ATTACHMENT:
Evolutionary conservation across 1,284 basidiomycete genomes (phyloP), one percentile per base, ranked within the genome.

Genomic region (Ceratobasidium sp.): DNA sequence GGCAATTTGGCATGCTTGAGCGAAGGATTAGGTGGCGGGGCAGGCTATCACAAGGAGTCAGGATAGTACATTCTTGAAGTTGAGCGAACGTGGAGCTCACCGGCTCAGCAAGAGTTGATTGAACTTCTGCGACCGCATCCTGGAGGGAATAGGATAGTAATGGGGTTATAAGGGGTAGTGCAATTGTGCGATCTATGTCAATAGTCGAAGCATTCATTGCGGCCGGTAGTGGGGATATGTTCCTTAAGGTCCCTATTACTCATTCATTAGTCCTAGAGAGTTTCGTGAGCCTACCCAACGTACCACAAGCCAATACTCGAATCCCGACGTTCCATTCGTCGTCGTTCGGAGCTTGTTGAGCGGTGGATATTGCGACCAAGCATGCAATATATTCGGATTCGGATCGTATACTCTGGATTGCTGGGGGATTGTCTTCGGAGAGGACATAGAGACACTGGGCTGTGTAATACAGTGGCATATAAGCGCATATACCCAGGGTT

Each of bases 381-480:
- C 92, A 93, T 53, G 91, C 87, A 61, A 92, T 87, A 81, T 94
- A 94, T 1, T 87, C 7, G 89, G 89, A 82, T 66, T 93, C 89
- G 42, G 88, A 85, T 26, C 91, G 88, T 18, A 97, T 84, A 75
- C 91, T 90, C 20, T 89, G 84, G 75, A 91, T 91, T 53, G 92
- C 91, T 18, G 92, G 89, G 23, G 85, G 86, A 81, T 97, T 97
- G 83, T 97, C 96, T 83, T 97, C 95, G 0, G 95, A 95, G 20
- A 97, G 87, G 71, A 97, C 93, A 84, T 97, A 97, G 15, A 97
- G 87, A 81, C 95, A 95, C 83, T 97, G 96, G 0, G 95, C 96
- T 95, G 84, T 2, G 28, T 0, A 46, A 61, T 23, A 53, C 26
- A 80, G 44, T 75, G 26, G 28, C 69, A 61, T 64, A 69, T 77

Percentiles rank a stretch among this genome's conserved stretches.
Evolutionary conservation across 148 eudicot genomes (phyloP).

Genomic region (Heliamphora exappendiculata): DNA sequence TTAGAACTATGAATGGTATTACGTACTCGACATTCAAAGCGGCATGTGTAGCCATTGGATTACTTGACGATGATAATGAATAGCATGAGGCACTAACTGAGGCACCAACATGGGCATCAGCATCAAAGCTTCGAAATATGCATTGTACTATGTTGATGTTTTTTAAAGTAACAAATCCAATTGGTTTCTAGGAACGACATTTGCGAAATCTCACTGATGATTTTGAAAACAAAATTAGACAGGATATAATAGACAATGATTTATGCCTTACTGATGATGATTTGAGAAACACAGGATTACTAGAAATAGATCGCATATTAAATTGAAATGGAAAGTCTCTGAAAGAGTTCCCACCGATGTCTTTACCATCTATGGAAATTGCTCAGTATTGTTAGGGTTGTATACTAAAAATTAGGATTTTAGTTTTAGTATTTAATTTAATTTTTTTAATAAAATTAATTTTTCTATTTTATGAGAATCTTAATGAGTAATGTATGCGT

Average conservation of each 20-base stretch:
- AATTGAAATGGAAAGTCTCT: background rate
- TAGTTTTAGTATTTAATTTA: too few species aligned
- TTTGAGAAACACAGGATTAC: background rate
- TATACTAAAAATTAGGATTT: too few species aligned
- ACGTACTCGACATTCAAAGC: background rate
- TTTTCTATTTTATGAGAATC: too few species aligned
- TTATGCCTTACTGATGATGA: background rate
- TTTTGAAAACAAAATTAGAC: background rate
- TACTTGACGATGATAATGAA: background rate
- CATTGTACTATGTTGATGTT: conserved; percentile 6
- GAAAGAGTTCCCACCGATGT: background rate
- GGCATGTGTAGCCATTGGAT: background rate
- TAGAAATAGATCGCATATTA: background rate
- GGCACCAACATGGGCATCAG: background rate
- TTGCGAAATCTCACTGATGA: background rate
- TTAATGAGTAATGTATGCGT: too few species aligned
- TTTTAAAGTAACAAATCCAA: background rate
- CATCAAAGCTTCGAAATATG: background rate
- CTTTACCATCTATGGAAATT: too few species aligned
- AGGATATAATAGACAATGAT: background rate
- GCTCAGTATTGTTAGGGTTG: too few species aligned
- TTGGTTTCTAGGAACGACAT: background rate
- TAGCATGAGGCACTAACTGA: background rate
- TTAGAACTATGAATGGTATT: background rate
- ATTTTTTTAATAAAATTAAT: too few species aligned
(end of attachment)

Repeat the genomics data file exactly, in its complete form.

Evolutionary conservation across 1,284 basidiomycete genomes (phyloP), one percentile per base, ranked within the genome.

Genomic region (Ceratobasidium sp.): DNA sequence GGCAATTTGGCATGCTTGAGCGAAGGATTAGGTGGCGGGGCAGGCTATCACAAGGAGTCAGGATAGTACATTCTTGAAGTTGAGCGAACGTGGAGCTCACCGGCTCAGCAAGAGTTGATTGAACTTCTGCGACCGCATCCTGGAGGGAATAGGATAGTAATGGGGTTATAAGGGGTAGTGCAATTGTGCGATCTATGTCAATAGTCGAAGCATTCATTGCGGCCGGTAGTGGGGATATGTTCCTTAAGGTCCCTATTACTCATTCATTAGTCCTAGAGAGTTTCGTGAGCCTACCCAACGTACCACAAGCCAATACTCGAATCCCGACGTTCCATTCGTCGTCGTTCGGAGCTTGTTGAGCGGTGGATATTGCGACCAAGCATGCAATATATTCGGATTCGGATCGTATACTCTGGATTGCTGGGGGATTGTCTTCGGAGAGGACATAGAGACACTGGGCTGTGTAATACAGTGGCATATAAGCGCATATACCCAGGGTT

Each of bases 381-480:
- C 92, A 93, T 53, G 91, C 87, A 61, A 92, T 87, A 81, T 94
- A 94, T 1, T 87, C 7, G 89, G 89, A 82, T 66, T 93, C 89
- G 42, G 88, A 85, T 26, C 91, G 88, T 18, A 97, T 84, A 75
- C 91, T 90, C 20, T 89, G 84, G 75, A 91, T 91, T 53, G 92
- C 91, T 18, G 92, G 89, G 23, G 85, G 86, A 81, T 97, T 97
- G 83, T 97, C 96, T 83, T 97, C 95, G 0, G 95, A 95, G 20
- A 97, G 87, G 71, A 97, C 93, A 84, T 97, A 97, G 15, A 97
- G 87, A 81, C 95, A 95, C 83, T 97, G 96, G 0, G 95, C 96
- T 95, G 84, T 2, G 28, T 0, A 46, A 61, T 23, A 53, C 26
- A 80, G 44, T 75, G 26, G 28, C 69, A 61, T 64, A 69, T 77

Percentiles rank a stretch among this genome's conserved stretches.
Evolutionary conservation across 148 eudicot genomes (phyloP).

Genomic region (Heliamphora exappendiculata): DNA sequence TTAGAACTATGAATGGTATTACGTACTCGACATTCAAAGCGGCATGTGTAGCCATTGGATTACTTGACGATGATAATGAATAGCATGAGGCACTAACTGAGGCACCAACATGGGCATCAGCATCAAAGCTTCGAAATATGCATTGTACTATGTTGATGTTTTTTAAAGTAACAAATCCAATTGGTTTCTAGGAACGACATTTGCGAAATCTCACTGATGATTTTGAAAACAAAATTAGACAGGATATAATAGACAATGATTTATGCCTTACTGATGATGATTTGAGAAACACAGGATTACTAGAAATAGATCGCATATTAAATTGAAATGGAAAGTCTCTGAAAGAGTTCCCACCGATGTCTTTACCATCTATGGAAATTGCTCAGTATTGTTAGGGTTGTATACTAAAAATTAGGATTTTAGTTTTAGTATTTAATTTAATTTTTTTAATAAAATTAATTTTTCTATTTTATGAGAATCTTAATGAGTAATGTATGCGT

Average conservation of each 20-base stretch:
- AATTGAAATGGAAAGTCTCT: background rate
- TAGTTTTAGTATTTAATTTA: too few species aligned
- TTTGAGAAACACAGGATTAC: background rate
- TATACTAAAAATTAGGATTT: too few species aligned
- ACGTACTCGACATTCAAAGC: background rate
- TTTTCTATTTTATGAGAATC: too few species aligned
- TTATGCCTTACTGATGATGA: background rate
- TTTTGAAAACAAAATTAGAC: background rate
- TACTTGACGATGATAATGAA: background rate
- CATTGTACTATGTTGATGTT: conserved; percentile 6
- GAAAGAGTTCCCACCGATGT: background rate
- GGCATGTGTAGCCATTGGAT: background rate
- TAGAAATAGATCGCATATTA: background rate
- GGCACCAACATGGGCATCAG: background rate
- TTGCGAAATCTCACTGATGA: background rate
- TTAATGAGTAATGTATGCGT: too few species aligned
- TTTTAAAGTAACAAATCCAA: background rate
- CATCAAAGCTTCGAAATATG: background rate
- CTTTACCATCTATGGAAATT: too few species aligned
- AGGATATAATAGACAATGAT: background rate
- GCTCAGTATTGTTAGGGTTG: too few species aligned
- TTGGTTTCTAGGAACGACAT: background rate
- TAGCATGAGGCACTAACTGA: background rate
- TTAGAACTATGAATGGTATT: background rate
- ATTTTTTTAATAAAATTAAT: too few species aligned